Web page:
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16 and going on five degrees

Photo by Gretchen Burnton
Photo by Gretchen Burnton

Alexander "AJ" Gilman didn't want to leave Hebrew class.

He was accidentally put into a class so advanced that it was a year ahead of where his last class had left off.

But he liked the teacher and the intimate class size.

Wanting to encourage her son’s determination, his mother Susan spoke with AJ’s teacher about how he might go about staying in the class. It would take some outside tutoring and plenty of hard work.

AJ was onboard with the plan.

“He made up an entire year and moved forward. That’s just the kind of guy he is," Susan says.

Today, AJ is 16 years old with a junior standing at ASU.

He graduated from an early college program with  Arizona Agribusiness and Equine Center. At the same time, he graduated from Paradise Valley Community College (PVCC) at 15 years old with 111 credit hours and four Associate degrees.

AJ didn’t let fear overcome him in his time at PVCC. He learned that you just have to be yourself, be comfortable and open to talking to others.

“In college, the material was a little more advanced and sometimes the discussions got a little more in-depth,” AJ says while noting the differences between his college and high school classes. “It was interesting seeing the two dynamics and getting to be a part of both of them.”

He also made sure to get involved with clubs in order to bridge the gap between himself and his older classmates.

“I became treasurer of the student council of the college. That helped me make friends,” AJ says.

Now at ASU, AJ has shown that his academic determination has grown stronger over the years. He is furthering his studies in business, science, arts and general studies.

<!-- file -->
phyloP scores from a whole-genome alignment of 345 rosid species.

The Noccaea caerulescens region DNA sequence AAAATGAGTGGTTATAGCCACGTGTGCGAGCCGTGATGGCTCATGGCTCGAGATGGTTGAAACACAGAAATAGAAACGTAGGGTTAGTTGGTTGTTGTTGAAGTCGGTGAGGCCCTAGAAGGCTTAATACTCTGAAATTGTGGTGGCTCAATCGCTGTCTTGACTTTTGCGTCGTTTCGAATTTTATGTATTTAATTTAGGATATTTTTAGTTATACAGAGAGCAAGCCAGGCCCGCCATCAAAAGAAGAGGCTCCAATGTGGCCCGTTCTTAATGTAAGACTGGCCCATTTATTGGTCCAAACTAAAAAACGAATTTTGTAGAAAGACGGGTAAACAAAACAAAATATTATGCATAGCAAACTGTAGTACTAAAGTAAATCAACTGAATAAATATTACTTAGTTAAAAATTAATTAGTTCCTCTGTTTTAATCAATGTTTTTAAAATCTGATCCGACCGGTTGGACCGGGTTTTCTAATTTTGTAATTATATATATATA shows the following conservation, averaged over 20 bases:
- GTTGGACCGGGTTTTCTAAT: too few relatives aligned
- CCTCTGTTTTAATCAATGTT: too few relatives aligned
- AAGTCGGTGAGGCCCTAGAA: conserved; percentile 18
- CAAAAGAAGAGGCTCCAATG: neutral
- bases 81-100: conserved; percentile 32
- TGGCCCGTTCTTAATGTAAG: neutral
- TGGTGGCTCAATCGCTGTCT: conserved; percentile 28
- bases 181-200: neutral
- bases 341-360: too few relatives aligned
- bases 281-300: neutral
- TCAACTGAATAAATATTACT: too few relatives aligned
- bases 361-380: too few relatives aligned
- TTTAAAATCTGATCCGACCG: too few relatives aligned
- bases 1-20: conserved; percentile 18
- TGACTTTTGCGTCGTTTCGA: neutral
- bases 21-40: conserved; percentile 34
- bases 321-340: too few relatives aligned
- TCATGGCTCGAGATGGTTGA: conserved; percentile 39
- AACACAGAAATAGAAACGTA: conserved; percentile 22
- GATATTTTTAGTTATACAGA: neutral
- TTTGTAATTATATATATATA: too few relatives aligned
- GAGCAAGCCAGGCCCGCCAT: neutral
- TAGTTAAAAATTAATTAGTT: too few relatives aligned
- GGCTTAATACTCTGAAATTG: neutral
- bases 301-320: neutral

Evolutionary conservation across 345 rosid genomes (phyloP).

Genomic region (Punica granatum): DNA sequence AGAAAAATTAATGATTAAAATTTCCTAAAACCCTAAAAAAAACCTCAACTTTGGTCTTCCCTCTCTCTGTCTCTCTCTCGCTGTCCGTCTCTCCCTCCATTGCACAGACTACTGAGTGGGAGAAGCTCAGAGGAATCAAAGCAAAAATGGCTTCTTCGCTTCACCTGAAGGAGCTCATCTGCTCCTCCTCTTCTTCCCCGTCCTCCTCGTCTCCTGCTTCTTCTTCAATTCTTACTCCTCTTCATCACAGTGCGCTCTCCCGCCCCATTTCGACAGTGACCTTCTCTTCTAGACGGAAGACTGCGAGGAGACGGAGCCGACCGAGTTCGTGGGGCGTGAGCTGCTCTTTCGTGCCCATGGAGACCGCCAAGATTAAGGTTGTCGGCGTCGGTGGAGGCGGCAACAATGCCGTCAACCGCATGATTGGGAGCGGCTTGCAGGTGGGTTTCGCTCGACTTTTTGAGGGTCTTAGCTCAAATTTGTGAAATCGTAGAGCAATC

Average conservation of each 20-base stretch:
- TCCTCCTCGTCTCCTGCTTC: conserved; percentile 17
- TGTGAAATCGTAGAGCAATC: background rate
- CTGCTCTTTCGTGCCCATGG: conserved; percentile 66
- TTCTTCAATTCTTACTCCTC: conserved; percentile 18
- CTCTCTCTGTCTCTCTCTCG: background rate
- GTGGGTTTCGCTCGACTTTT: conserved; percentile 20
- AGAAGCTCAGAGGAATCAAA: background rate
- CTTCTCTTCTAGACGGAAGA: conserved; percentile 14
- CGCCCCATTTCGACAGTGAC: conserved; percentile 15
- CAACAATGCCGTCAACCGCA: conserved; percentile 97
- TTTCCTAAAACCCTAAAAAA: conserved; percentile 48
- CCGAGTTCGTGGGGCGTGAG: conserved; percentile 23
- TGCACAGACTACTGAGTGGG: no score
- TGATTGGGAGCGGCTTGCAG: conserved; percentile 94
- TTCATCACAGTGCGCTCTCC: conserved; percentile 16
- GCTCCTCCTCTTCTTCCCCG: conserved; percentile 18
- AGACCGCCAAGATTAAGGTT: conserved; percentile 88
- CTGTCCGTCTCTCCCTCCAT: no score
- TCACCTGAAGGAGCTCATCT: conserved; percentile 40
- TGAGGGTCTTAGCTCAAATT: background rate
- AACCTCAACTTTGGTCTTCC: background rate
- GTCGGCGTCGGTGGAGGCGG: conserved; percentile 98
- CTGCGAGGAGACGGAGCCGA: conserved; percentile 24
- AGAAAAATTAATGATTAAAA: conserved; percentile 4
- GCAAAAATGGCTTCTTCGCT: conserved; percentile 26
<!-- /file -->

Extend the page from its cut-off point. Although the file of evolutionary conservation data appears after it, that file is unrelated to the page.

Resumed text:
AJ lives on campus and is attending Barrett, the Honors College and the W.P. Carey School of Business Leaders Academy. His mother, a lawyer and adjunct professor of law at ASU, supports his accelerated process.

“Part of me misses him, but I know he’s ready and that’s what makes it okay. He’s enjoying being there, he wants to be there," she says.

In the midst of talking about AJ’s accelerated education, Susan stops to recount another story about AJ when he was just nine years old. The two loved playing a game where she would give AJ court case scenarios and AJ would act as judge.

“He would say, give me a case, give me a case, I’ll be the judge.”

Once, she gave AJ a case where a man went to a gas station and pumped his car full of gas. When the man realized he didn’t have the money to pay, he drove off without telling the store he’d pay them later.

The police caught the man and arrested him. They brought him to AJ, the judge.

“What would you do?” she asked 10-year-old AJ. “What do you decide?”

Young AJ explained that he would take the man’s car and drive it around and around in a parking lot until he ran out of gas. His justification: The gas wasn’t really his because he didn’t pay for it, so he shouldn’t have it.

He also figured he would help the man in two ways. Young AJ said he would make the man do community service working at Taco Bell until he made enough money to pay back the gas. Working at Taco Bell meant the man would now have a job and would be able to pay for gas the next time.

“I thought, what a great answer,” Susan says.

While AJ is unsure of where he’ll go after ASU, he’s got his eyes set on Harvard or Stanford. He says he hopes to become a lawyer and, eventually, a judge.

In between his academics, AJ enjoys fencing, saber fencing, Magic the Gathering and playing Xbox with his roommate.

“I know I’m 16. I don’t let my age define me," he says. "I’m a junior at ASU, I’m a student, I’m a Sun Devil. We’re all Sun Devils.”

CORRECTION: Due to a reporting error, a previous version of this article incorrectly stated that AJ attended a dual-enrollment program with Paradise Valley High School. His school was actually a charter school with AAEC-PV. The correction has been made.

Reach the writer at or via Twitter @gretchenburnton.

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